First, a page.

(APOLLO 11) Neil Armstrong, Buzz Aldrin,and Michael Collins
United States flag flown to the Moon on Apollo 11. NASA, July 16-24, 1969
This American flag, flown to the Moon on Apollo 11, is one of the most sought-after relics of space exploration.
Apollo Lunar Module lithograph signed by all twelve men who have walked on the Moon, dozens of other astronauts, and scores of NASA and Grumman officials and other figures associated with the Apollo program.. [NASA and Grumman], ca. 1972.
The spectacular color lithograph of the Apollo Lunar Module is surrounded by more than 300 signatures including the twelve men who have walked on the Moon, 25 additional Apollo astronauts, various political and aerospace leaders, and numerous Grumman and NASA engineers, officers, and other personnel.
(DARWIN, CHARLES.) CAMERON, JULIA MARGARET
Profile bust portrait of Charles Darwin, signed by Cameron. London: Colnaghi, 1868
The great Darwin portrait, Julia Margaret Cameron’s 1868 profile of Darwin is probably the most famous photograph of a 19th-century scientist. Darwin remarked, “I like this photograph very much better than any other which has been taken of me.”
MUNSON, LAURA GORDON
Flowers from My Garden. Sketched and Painted from Nature. [New York], 
FIRST EDITION, a unique pre-publication copy with 18 fine watercolors, the original art used as the basis for the lithographs in the published edition.
VON BRAUN, WERNHER
Original drawing, “3-Stage Satellite Vehicle (pitch plane)” signed and dated 1952. [Huntsville, Alabama, 1952.]
This is an original signed drawing of a space ship by Wernher von Braun, the father of the American space program. He made this drawing for his landmark Colliers series “Man Will Conquer Space Soon” (1952-54), which played a central role in inspiring a generation of rocket scientists and convincing the public of the possibility of space exploration. These essays covered seemingly every aspect of manned space flight and anticipated many developments including the enormous multi-stage vertical launch vehicle (to become Saturn V), a horizontal landing space ferry (the Space Shuttle), an orbiting space station, a lunar landing, the establishment of a base on the moon, and ultimately a manned expedition to Mars.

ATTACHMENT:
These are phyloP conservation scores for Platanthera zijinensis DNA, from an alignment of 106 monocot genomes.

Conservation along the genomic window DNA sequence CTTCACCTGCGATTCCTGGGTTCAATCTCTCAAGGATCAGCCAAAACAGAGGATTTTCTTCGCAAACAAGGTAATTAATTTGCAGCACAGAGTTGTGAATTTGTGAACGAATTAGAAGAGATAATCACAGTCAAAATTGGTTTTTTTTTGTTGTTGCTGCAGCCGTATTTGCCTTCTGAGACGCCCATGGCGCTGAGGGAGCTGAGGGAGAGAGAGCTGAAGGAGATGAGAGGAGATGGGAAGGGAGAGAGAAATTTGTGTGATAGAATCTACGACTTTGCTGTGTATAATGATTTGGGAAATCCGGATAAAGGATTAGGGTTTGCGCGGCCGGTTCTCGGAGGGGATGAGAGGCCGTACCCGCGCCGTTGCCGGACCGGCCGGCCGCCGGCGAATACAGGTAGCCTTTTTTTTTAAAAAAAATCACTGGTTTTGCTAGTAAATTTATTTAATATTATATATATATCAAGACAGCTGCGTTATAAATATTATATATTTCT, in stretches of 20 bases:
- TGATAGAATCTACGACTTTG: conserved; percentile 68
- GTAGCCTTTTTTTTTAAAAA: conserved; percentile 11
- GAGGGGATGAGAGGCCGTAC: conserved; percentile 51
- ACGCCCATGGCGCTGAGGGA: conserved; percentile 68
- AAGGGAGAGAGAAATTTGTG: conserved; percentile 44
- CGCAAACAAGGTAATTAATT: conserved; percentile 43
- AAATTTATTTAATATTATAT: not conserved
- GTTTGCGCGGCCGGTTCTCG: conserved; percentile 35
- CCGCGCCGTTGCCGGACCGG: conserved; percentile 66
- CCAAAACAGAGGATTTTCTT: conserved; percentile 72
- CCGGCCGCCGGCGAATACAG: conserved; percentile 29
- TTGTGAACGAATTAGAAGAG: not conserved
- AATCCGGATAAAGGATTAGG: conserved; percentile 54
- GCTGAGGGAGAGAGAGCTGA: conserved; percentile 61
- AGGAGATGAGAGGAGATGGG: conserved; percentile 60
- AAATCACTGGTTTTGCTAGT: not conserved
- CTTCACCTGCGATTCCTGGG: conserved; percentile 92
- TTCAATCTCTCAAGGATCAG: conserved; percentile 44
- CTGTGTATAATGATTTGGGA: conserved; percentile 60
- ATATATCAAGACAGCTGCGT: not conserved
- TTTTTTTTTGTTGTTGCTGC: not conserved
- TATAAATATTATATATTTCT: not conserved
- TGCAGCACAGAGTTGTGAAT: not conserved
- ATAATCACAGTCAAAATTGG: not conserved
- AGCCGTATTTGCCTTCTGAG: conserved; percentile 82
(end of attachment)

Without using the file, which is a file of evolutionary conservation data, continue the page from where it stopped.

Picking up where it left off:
GODDARD, ROBERT H
Autograph manuscript diagrams and text. [n.p., n.d.],
Goddard (1882-1945), the “father of modern rocket propulsion,” launched the world’s first liquid-propellant rocket on March 16, 1926, at Auburn, Massachusetts, a “feat as epochal in history as that of the Wright brothers at Kitty Hawk” (NASA). Goddard had a rare genius for invention and these notes suggest the endless refinement necessary to create a dependable, operational rocket engine.
(APOLLO 11.) ARMSTRONG, NEIL and BUZZ ALDRIN
Armstrong and Aldrin raising the U.S. flag on the Moon’s surface. NASA, 
Signed by Neil Armstrong and Buzz Aldrin, the first two men on the Moon. This image was taken by the Maurer Data Acquisition Camera (DAC, pronounced “dak”). The DAC made films through the Lunar Module Pilot’s window during the approach and landing of the LM and took stop motion photographs during the EVA at the rate of one frame per second.
Apollo 11 Philatelic Cover signed by Neil Armstrong, Michael Collins, and Buzz Aldrin. [Houston], 1969
Signed by the crew of Apollo 11, the first manned mission to the Moon: Neil Armstrong (commander), Buzz Aldrin (lunar module pilot), and Michael Collins (command module pilot). From the collection of Neil Armstrong.
Photograph of the Lunar Module and Buzz Aldrin deploying a scientific experiment on the moon, signed by all three crew members: Armstrong, Aldrin, and Collins and by NASA Administrator Thomas Paine. NASA, 1969
A RARELY SIGNED SPACE PHOTOGRAPH, signed by the crew of Apollo 11, the first manned mission to the Moon: Neil Armstrong (commander), Buzz Aldrin (lunar module pilot), and Michael Collins (command module pilot) and by NASA Administrator Thomas Paine.
Autograph letter signed to [Fanny Kellogg]. Down, Beckenham, Kent, April 13, 1879
Darwin discusses the hereditary transmission of behavior and a vivid example of the phenomenon from the opening chapter of The Expression of the Emotions in Man and Animals.